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Page 11 downloaded for further testing and validation to the embedded target computer. The rapid progress of computing technology has rendered many host workstations obsolete and forced industry to replace them with new machines (not many PCs nowadays run on 16 MHz processors or boot to DOS). While the hardware is being upgraded, tools developers update their products (by discarding them and not supporting earlier versions). The updated versions of development tools (e.g., compilers, debuggers, linkers, and simulators) are often not compatible with the existing target software, requiring significant development efforts to produce a working product even when the original source code is available. Such scenarios have forced the industry to introduce frequent target software changes, as well as system redevelopment. Many legacy military platforms contain software written in a variety of obsolete or obsolescing languages, such as machine-assembly languages, JOVIAL, and, to a lesser extent, Ada. The commercial market, for which the vast bulk of software is written, has evolved its own languages (e.g., C, C++, JAVA, etc.), and funding for most R&D on software and related support tools is now directed toward supporting these languages. Because most software courses taught by U.S. educational institutions are focused on the needs of the commercial world, the number of software engineers skilled in legacy, military-unique languages is shrinking. Thus, the obsolescence of military software is complicated by two problems: (1) the increasing cost of maintaining legacy software maintenance tools; and (2) the decreasing number of technical personnel experienced in legacy software. In addition, much of the documentation for legacy software is inadequate by today's standards and can only be interpreted by specialized personnel. Inadequate Performance of Hardware/Software Systems Another type of avionics systems obsolescence is inadequate performance of aging systems in terms of meeting internal or external requirements of the related weapons systems. Internal Performance Requirements Internal requirements encompass improvements in safety, reliability, and maintainability, which are usually mutually dependent. Systems upgrades that address all three internal requirements reduce maintenance costs and increase availability and readiness. Orders-of-magnitude improvement in reliability can only be achieved through advanced, solid-state electronics and disciplined design processes. External Performance Requirements System upgrades for external requirements include the ability to fulfill new missions, meet new threats, and operate in the evolving global air traffic control system. Sensor systems, such as radar, must cope with increasingly small target cross sections and growing surveillance requirements; avionics must be modified to be compatible with new precision weapon systems; and electronic warfare systems must be continually updated to meet new threats. Because most of these requirements increase demands on legacy computing/ processing capabilities, new hardware, as well as significant changes in software, are required. New warfighting priorities, which revolve around information superiority, also have a large impact on military electronic systems. Battlefield strategies increasingly call for a “system-of-systems” approach, in which assets on land, sea, and air must be interoperable and closely coordinated. This requires capabilities for high-speed data transmission and processing, including the ability to receive and process information from anywhere in the operational network. These capabilities will require significant upgrades to avionics systems on a continual basis. The avionics content of new airframes, such as the Joint Strike Fighter (JSF), is approaching 40 percent of total system cost because of the greatly expanding modes and features now expected of modern fighter aircraft and the increasing use of multiplatform, off-board information (see Figure 1-3). Even though legacy aircraft cannot possibly match these capabilities, they must be upgraded as much as practical, especially if system interoperability is required. Required Upgrades in a Free-Flight Environment Many existing types of aircraft need mandatory avionics upgrades to operate in the air traffic environment. For example, avionics dictated by the Global Air Traffic Management (GATM) Program will have to be installed in most of the Air Mobility Command aircraft, many of which are already undergoing mandated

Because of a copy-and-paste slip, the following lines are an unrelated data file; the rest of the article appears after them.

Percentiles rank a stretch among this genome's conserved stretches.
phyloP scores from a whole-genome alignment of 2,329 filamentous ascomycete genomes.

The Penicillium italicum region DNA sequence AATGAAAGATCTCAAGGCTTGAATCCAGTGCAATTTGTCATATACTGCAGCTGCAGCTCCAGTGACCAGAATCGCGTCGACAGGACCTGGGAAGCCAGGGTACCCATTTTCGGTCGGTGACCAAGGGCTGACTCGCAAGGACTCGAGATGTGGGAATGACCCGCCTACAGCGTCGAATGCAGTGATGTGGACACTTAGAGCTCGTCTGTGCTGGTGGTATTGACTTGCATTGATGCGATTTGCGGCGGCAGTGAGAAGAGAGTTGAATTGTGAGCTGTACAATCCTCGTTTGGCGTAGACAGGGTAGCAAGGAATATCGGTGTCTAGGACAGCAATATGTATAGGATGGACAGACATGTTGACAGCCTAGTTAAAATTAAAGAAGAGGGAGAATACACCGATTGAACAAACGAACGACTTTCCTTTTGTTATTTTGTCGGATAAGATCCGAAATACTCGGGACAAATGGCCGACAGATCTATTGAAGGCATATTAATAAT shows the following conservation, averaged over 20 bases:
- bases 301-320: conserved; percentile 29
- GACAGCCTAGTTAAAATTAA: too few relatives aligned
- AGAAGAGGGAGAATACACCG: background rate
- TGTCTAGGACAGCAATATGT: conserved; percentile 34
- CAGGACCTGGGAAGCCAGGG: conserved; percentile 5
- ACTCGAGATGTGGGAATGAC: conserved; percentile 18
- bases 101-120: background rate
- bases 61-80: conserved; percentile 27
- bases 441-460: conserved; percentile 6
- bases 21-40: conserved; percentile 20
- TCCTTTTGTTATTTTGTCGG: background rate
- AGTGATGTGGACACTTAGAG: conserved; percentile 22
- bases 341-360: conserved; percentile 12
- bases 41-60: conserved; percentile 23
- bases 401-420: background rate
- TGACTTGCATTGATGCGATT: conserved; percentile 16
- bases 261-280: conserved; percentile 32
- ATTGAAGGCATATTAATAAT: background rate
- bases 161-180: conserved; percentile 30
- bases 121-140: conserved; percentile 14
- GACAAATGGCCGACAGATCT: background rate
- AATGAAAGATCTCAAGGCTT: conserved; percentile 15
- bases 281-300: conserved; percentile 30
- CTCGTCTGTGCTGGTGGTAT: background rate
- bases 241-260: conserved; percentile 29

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Page 12 ~ enlarge ~ FIGURE 1-3 Historic trends in avionics processing. modifications, including the installation of the traffic collision avoidance system (TCAS) and ground proximity warning equipment. Combat aircraft from Air Combat Command may be required to make similar modifications in the future. These modifications do not address problems presented by avionics systems/ subsystems that drive high maintenance costs and high TOCs. The modernization/upgrading of avionics systems and the support of older, out-of-production components are related. Indeed, mandatory modernization may provide opportunities to address the DMS/OP problems. The capability/performance upgrades necessary for aircraft platforms to operate for long service lives could be combined with other improvements, such as replacing older avionics components that have particularly high support costs, for relatively little additional cost. FUTURE MANAGEMENT OF OBSOLESCENCE In the future, the problem of aging avionics must be addressed in the design of current and new systems. The bottom-line goal of MOSA is to alleviate the DMS/ OP maintenance problem and to accommodate modifications and upgrades economically, thus reducing TOCs and improving readiness. Mitigating the aging avionics problem will require more than new technical approaches, but no technology breakthroughs will be necessary. The challenges can be grouped into four categories: Enterprise Management. DoD and the Air Force are complex organizations with fragmented management responsibilities for weapon system platforms. Implementing common solutions across various vintages of a single platform, different platforms, and across the services is extremely difficult. Budgetary Challenges. Managers faced with flat or declining discretionary budgets often lack the resources and flexibility to replace avionics components and subsystems that have high operating costs with designs with lower TOCs. Technical Challenges. The goal of MOSA is to make avionics systems easier to change and
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Page 13 upgrade; however, the concept has not yet been fully defined, and its acceptance as a DoD-wide design and development strategy for avionics will require better supporting tools and retraining of personnel. Business Challenges. DoD and industry will have to develop new business models that support competition and investment in R&D by suppliers in a MOSA environment. Business incentives must be defined and included in the avionics acquisition process. REPORT STRUCTURE Chapter 2 is a broad overview of the magnitude of the problem of aging avionics. Chapter 3 provides an overview of ongoing government and industry initiatives to address the problem of aging avionics. In Chapter 4 , the committee presents its observations and assessments based on analyses of presentations, briefings, and data from other sources. Chapter 5 provides a summary of the committee's findings and recommendations.
Representative terms from entire chapter: